Conference Expansion: What Becomes of the WAC and MWC Conferences?

Caleb M.Analyst IJune 17, 2010

GLENDALE, AZ - JANUARY 04:  Faraji Wright #75 of the Boise State Broncos looks on after defeating the TCU Horned Frogs during the Tostitos Fiesta Bowl at the Universtity of Phoenix Stadium on January 4, 2010 in Glendale, Arizona.  (Photo by Christian Petersen/Getty Images)
Christian Petersen/Getty Images

So Utah is now a part of the "PAC 12" (please, for the love of God, drop the dash now).

With the additions of Colorado and Utah, the future looks pretty good for the Pac. But amidst all the hoopla, some people are forgetting the little guy–the MWC and WAC conferences.

The MWC gained Boise State and lost Utah. The WAC lost their premier team in Boise State.

What will now become of the two conferences? I have an idea that may seem a little unrealistic, but bear with me. I promise it makes sense.

The Mountain West stated that their goal is still to receive a BCS automatic bid. Yeah...and my goal is to marry Megan Fox. We can all dream, but as long as the Mountain West has only nine teams, it'll never happen.

The Mountain West now has a few legit football teams: Boise State, TCU and BYU. Wyoming made a bowl game, sure, but they obviously couldn't compete with any serious BCS teams. Colorado State, New Mexico, and SDSU football are all pretty much a joke. Air Force and UNLV aren't much better, but as far as non-BCS conferences go, they do all right. 

There's still work to be done. More expansion? The Mountain West said they're done with that for now. But do we really believe that? If they ever expect to receive a BCS bid, they should reconsider that notion.

I suggest raiding the WAC again. Boise State was an excellent start, but now they should go after Nevada and New Mexico State. That would provide some good in-conference rivalries between UNLV and Nevada, and of course, New Mexico and New Mexico State.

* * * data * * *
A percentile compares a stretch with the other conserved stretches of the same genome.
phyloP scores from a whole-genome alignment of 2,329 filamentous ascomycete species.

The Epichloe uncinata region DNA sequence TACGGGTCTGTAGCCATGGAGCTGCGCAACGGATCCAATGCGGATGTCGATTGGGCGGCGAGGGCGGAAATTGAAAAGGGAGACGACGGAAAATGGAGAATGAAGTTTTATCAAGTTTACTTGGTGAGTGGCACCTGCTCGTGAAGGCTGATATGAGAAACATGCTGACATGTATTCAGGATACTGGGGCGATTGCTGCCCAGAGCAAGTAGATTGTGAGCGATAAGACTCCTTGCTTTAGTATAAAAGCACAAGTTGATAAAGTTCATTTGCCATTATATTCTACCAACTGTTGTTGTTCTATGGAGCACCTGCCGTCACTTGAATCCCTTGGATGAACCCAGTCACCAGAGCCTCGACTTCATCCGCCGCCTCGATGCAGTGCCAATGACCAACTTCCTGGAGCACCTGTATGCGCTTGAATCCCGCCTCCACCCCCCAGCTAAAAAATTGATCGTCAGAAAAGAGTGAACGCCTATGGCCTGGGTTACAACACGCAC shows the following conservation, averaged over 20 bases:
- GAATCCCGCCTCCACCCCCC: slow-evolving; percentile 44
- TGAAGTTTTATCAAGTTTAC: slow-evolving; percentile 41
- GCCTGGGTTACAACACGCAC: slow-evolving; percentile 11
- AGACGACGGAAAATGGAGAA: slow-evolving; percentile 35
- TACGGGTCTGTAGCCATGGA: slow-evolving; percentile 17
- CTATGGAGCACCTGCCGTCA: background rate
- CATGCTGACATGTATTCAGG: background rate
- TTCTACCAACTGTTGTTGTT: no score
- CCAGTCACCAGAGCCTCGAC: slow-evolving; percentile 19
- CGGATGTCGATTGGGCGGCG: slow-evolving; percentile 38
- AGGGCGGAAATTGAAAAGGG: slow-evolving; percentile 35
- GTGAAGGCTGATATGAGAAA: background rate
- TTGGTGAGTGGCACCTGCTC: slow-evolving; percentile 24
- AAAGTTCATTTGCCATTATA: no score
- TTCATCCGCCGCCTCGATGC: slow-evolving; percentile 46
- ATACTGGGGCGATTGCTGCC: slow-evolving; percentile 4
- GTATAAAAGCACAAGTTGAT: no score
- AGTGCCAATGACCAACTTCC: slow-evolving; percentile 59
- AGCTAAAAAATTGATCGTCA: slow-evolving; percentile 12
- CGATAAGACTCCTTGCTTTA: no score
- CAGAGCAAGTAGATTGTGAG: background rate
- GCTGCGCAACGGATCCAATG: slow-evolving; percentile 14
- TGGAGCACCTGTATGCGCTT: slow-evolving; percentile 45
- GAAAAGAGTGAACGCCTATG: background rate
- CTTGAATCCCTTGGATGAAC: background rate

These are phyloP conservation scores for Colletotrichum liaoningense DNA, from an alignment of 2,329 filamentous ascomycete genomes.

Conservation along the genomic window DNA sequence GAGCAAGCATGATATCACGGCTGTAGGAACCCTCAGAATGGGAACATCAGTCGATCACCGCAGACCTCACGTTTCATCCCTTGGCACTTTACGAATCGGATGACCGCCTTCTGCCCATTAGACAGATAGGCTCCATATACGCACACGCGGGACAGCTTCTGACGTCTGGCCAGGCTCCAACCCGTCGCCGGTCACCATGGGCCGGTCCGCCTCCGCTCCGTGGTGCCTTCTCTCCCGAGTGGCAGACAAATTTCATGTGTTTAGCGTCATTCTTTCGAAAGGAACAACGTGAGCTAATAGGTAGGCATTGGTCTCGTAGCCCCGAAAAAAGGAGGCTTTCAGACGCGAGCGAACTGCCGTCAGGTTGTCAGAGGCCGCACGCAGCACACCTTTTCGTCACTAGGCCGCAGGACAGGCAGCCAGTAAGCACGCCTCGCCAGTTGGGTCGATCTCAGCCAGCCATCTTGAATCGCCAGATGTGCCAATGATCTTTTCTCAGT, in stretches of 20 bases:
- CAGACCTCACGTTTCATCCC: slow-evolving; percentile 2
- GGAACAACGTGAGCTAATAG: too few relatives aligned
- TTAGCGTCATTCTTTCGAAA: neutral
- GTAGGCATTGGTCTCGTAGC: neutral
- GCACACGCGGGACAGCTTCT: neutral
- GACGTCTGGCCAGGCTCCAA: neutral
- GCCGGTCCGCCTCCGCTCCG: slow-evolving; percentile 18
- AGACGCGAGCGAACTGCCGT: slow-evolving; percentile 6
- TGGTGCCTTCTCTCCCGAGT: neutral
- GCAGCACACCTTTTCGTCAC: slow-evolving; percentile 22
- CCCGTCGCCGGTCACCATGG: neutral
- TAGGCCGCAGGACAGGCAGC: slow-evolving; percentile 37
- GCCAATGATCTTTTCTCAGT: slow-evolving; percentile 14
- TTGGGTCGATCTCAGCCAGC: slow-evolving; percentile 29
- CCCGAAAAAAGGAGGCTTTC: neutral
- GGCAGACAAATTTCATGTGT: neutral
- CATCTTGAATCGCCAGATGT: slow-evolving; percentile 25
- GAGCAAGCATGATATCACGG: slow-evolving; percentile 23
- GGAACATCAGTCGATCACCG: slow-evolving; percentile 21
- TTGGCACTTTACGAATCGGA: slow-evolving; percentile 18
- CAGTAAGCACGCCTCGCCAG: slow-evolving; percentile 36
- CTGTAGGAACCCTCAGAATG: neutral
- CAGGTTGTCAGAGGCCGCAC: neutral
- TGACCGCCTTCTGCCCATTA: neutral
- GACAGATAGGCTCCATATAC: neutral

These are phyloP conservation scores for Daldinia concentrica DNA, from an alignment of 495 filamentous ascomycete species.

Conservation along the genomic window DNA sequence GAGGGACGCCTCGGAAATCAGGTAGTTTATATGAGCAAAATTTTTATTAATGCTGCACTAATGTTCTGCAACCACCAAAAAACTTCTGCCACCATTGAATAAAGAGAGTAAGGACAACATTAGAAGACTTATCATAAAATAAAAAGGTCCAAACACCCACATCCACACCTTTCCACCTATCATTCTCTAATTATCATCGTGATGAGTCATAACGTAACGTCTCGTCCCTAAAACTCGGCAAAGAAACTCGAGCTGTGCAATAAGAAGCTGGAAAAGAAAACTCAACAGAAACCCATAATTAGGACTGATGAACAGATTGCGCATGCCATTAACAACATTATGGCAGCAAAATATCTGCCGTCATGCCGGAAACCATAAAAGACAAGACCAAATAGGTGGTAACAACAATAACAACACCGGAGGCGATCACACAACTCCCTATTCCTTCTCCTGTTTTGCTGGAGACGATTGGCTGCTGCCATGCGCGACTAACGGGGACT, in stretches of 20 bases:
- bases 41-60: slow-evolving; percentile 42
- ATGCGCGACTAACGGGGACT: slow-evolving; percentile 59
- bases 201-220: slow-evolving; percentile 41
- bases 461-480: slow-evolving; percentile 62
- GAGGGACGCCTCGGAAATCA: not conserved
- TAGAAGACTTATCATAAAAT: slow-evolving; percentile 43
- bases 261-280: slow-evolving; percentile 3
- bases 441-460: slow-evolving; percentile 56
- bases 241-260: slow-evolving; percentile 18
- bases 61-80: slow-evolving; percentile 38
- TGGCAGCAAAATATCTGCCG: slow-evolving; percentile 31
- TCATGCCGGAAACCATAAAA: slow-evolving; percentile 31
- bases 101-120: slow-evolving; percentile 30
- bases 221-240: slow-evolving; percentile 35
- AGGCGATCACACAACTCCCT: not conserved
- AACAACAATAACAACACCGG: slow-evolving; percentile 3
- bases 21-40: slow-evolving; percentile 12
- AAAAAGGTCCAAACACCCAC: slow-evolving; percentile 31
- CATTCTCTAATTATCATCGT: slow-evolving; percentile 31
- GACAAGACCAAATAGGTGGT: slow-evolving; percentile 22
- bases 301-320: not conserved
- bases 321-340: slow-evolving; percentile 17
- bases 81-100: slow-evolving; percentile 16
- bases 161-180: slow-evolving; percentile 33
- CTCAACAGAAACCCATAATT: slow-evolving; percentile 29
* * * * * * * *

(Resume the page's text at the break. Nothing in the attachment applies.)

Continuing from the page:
Not only would this give them another legit team in Nevada, but it would increase school income, provide greater prestige, and give them a boost in other sports like basketball, rifle, and softball. 

As far as New Mexico State, they would boost the Mountain West's academic ratings. 

Then, however, the WAC is left with only two options: dissolve or rebuild. Six teams just won't do.

Dissolving would be the easy way out, letting Hawaii, Fresno State, Idaho, Louisiana Tech, San Jose State, and Utah State find new homes or go independent. Frankly, Hawaii, SJSU, and USU aren't much more than FCS quality anyway, and could go back there.

Louisiana Tech could easily find a spot in the Sun Belt. Fresno State and Idaho could either try to get into the Mountain West, or go independent for a while.

However, the WAC could attempt to rebuild by raiding the Sun Belt and FCS conferences. Montana, PSU, and Weber State are the most likely based on location, academics, and athletics.

While it may not be the best move, Montana State may also be an option as a package deal with Montana.

From other conferences, you have North Texas, who has a history with Louisiana Tech. And as long as we're in Texas, there are the options of UTEP, Houston, and SMU.

If the Mountain West makes a move to get 12 teams and leaves the WAC with only six, I see the new WAC conference looking like this:

Hawaii, Fresno State, Idaho, San Jose State, Utah State, Louisiana Tech, Montana, Portland State, Weber State, and North Texas.

This puts the WAC back up to 10 teams, with only North Texas and Louisiana Tech on the "outskirts" geographically.

It's a long shot, but in actuality there's a good possibility this happens. Even if the Mountain West stays at nine, the WAC still needs to expand. Adding some FCS schools would do them some good.